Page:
- Travellers' diarrhea is the most common illness affecting travellers. It is spread from eating or drinking contaminated food or water.
- Risk of developing travellers' diarrhea increases when travelling in regions with poor standards of hygiene and sanitation. Practise safe food and water precautions.
- The most important treatment for travellers' diarrhea is rehydration (drinking lots of fluids). Carry oral rehydration salts when travelling.
Typhoid is a bacterial infection spread by contaminated food or water. Risk is higher for children, travellers going to rural areas, visiting friends and relatives or travelling for a long period of time. Travellers visiting regions with typhoid risk, especially those exposed to places with poor sanitation should speak to a health care provider about vaccination.
Insects and Illness
In some areas in Central Africa, certain insects carry and spread diseases like African trypanosomiasis (sleeping sickness), Crimean-Congo hemorrhagic fever, dengue fever, leishmaniasis, lymphatic filariasis, malaria, onchocerciasis, Rift Valley fever, West Nile virus, yellow fever and Zika.
Travellers are advised to take precautions against bites.
African trypanosomiasis (sleeping sickness) is caused by a parasite spread through the bite of a tsetse fly. Tsetse flies usually bite during the day and the bites are usually painful. If untreated, the disease is eventually fatal. Risk is generally low for most travellers. Protect yourself from bites especially in game parks and rural areas. Avoid wearing bright or dark-coloured clothing as these colours attract tsetse flies. There is no vaccine available for this disease.
Visceral leishmaniasis (or kala azar) affects the bone marrow and internal organs. It is caused by a parasite spread through the bite of a female sandfly. It can also be transmitted by blood transfusion or sharing contaminated needles. If left untreated it can cause death. Risk is generally low for most travellers. Protect yourself from sandfly bites, which typically occur after sunset in rural and forested areas and in some urban centres. There is no vaccine or medication to protect against leishmaniasis.
Onchocerciasis (river blindness) is an eye and skin disease caused by a parasite spread through the bite of an infected female blackfly. Onchocerciasis often leads to blindness if left untreated. Risk is generally low for most travellers. Protect yourself from blackfly bites, which are most common close to fast-flowing rivers and streams. There is no vaccine available for onchocerciasis although drug treatments exist.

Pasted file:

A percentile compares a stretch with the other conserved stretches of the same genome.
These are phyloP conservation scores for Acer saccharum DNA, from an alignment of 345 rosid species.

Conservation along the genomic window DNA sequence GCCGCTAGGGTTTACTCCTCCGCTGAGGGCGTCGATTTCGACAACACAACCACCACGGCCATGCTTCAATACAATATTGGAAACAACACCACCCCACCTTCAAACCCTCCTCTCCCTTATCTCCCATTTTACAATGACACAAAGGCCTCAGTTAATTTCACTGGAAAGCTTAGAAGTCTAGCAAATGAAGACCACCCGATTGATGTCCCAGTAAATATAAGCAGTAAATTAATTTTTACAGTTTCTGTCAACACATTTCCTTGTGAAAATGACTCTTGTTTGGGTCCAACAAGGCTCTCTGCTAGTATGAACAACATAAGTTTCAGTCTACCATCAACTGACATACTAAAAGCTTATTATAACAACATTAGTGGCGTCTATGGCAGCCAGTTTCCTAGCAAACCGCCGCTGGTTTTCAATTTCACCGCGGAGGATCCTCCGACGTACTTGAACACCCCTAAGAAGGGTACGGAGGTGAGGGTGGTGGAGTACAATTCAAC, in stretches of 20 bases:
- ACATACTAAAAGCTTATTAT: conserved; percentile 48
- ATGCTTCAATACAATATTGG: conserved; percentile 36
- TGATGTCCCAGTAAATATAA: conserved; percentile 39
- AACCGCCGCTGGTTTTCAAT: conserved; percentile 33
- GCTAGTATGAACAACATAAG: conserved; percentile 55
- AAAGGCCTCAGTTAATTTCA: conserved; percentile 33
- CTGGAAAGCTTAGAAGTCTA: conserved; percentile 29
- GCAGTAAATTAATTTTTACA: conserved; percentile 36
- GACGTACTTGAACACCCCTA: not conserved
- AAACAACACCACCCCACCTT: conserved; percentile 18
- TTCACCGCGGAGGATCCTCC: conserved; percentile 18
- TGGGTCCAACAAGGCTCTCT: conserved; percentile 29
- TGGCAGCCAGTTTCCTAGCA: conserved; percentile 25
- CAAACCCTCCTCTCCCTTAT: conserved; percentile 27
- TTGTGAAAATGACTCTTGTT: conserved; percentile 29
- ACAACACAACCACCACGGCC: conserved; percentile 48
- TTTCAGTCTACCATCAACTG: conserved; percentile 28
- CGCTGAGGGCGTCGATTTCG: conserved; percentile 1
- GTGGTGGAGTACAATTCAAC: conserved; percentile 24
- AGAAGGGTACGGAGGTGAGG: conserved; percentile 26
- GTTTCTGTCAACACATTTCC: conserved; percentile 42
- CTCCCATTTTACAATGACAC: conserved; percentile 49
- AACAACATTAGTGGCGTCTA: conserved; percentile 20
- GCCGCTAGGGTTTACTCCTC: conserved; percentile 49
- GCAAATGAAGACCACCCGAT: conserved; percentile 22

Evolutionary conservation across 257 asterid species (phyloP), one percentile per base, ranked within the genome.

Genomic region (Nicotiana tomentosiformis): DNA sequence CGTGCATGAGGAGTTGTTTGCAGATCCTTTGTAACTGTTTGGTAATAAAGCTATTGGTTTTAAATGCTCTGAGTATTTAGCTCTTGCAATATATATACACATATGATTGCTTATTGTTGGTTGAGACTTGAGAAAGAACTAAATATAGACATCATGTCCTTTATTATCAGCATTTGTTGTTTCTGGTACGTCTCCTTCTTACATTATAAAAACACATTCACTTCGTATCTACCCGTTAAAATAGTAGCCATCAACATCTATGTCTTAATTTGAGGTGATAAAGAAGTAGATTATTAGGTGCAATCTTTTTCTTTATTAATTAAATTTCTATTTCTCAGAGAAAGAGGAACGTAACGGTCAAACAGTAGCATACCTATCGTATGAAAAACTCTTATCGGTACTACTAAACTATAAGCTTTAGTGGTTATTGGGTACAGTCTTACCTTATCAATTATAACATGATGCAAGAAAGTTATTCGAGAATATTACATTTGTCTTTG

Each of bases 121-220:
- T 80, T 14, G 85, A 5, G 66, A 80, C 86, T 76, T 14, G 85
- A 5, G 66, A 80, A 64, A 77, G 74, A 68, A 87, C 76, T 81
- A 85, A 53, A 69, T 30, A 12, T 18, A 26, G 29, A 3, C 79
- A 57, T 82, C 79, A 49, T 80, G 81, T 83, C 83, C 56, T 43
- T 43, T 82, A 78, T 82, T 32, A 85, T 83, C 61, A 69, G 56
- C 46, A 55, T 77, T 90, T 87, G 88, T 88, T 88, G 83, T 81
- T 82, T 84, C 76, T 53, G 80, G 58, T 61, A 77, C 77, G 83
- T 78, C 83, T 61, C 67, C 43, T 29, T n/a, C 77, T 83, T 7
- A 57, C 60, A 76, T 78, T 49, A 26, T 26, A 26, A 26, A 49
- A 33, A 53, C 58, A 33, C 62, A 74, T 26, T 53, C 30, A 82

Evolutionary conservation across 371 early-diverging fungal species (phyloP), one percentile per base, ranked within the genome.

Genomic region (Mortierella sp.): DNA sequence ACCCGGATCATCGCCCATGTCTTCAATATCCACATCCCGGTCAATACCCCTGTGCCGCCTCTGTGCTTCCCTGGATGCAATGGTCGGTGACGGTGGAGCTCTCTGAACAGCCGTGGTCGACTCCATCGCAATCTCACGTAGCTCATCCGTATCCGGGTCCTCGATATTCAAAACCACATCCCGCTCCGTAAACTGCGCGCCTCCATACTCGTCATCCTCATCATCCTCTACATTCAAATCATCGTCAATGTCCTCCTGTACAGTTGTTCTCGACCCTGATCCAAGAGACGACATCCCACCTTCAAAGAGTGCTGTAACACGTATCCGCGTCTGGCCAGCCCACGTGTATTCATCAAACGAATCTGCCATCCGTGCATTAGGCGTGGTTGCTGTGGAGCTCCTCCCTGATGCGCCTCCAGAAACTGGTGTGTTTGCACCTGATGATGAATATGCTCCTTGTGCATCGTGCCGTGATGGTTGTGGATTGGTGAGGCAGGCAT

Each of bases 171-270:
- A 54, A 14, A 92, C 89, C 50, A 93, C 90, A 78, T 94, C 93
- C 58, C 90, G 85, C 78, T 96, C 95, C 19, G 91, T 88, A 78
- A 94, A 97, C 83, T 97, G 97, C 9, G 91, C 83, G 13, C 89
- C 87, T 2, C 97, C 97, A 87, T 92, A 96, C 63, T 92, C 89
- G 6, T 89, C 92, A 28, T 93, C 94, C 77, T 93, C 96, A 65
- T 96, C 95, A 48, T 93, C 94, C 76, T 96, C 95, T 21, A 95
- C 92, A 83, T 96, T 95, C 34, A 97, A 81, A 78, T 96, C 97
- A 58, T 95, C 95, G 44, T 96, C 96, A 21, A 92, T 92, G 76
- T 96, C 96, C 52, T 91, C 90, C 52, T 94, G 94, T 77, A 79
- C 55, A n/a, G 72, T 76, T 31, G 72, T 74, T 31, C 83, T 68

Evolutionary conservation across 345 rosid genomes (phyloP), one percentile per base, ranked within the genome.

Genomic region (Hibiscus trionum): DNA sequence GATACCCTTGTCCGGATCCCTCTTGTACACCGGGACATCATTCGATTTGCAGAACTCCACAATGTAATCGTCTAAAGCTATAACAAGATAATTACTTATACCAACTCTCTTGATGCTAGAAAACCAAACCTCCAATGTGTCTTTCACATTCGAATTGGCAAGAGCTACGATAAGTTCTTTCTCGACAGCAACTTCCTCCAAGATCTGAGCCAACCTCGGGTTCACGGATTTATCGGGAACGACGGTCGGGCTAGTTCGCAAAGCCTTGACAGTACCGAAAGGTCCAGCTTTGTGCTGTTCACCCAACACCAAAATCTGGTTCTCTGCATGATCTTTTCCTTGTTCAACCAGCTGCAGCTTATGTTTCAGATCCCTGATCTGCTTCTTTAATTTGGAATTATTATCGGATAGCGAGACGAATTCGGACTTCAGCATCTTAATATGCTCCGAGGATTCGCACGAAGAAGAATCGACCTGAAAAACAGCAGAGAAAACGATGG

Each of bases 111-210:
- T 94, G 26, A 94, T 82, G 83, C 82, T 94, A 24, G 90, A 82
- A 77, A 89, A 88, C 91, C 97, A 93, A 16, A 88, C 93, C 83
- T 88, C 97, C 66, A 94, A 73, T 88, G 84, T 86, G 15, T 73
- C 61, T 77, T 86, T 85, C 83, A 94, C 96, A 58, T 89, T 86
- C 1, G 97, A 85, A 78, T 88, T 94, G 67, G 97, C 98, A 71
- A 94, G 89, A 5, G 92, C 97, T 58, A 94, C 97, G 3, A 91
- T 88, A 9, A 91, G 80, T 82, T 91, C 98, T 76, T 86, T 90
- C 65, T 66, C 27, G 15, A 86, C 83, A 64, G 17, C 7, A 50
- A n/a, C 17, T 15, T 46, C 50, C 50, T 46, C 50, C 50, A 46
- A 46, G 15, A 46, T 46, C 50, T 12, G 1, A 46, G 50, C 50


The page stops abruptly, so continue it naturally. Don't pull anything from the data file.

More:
- There is a risk of malaria throughout the year in the whole country.
- Malaria is a serious and occasionally fatal disease that is spread by the bite of an infected mosquito. There is no vaccine against malaria.
- Protect yourself from mosquito bites. This includes covering up, using insect repellent and staying in enclosed air-conditioned accommodations. You may also consider pre-treating clothing and travel gear with insecticides and sleeping under an insecticide-treated bednet.
- See a health care provider or visit a travel health clinic, preferably six weeks before you travel to discuss the benefits of taking antimalarial medication and to determine which one to take.
Animals and Illness
Travellers are cautioned to avoid contact with animals, including dogs, monkeys, snakes, rodents, birds, and bats. Certain infections found in Central Africa, like rabies, can be shared between humans and animals.
HIV (Human Immunodeficiency Virus) is a virus that attacks and impairs the immune system, resulting in a chronic, progressive illness known as AIDS (Acquired Immunodeficiency Syndrome).
High risk activities include anything which puts you in contact with blood or body fluids, such as unprotected sex and exposure to unsterilized needles for medications or other substances (for example, steroids and drugs), tattooing, body-piercing or acupuncture.
Tuberculosis is an infection caused by bacteria and usually affects the lungs.
For most travellers the risk of tuberculosis is low.
Travellers who may be at high risk while travelling in regions with risk of tuberculosis should discuss pre- and post-travel options with a health care provider.
High-risk travellers include those visiting or working in prisons, refugee camps, homeless shelters, or hospitals, or travellers visiting friends and relatives.
Medical services and facilities
Medical facilities are well below Western standards (e.g. it is not advisable to have surgery). Emergency medical evacuation can also be difficult; air ambulances are usually not available on short notice, and the airport is closed after dark. You should ensure your health plan coverage includes the Republic of South Sudan; many policies do not.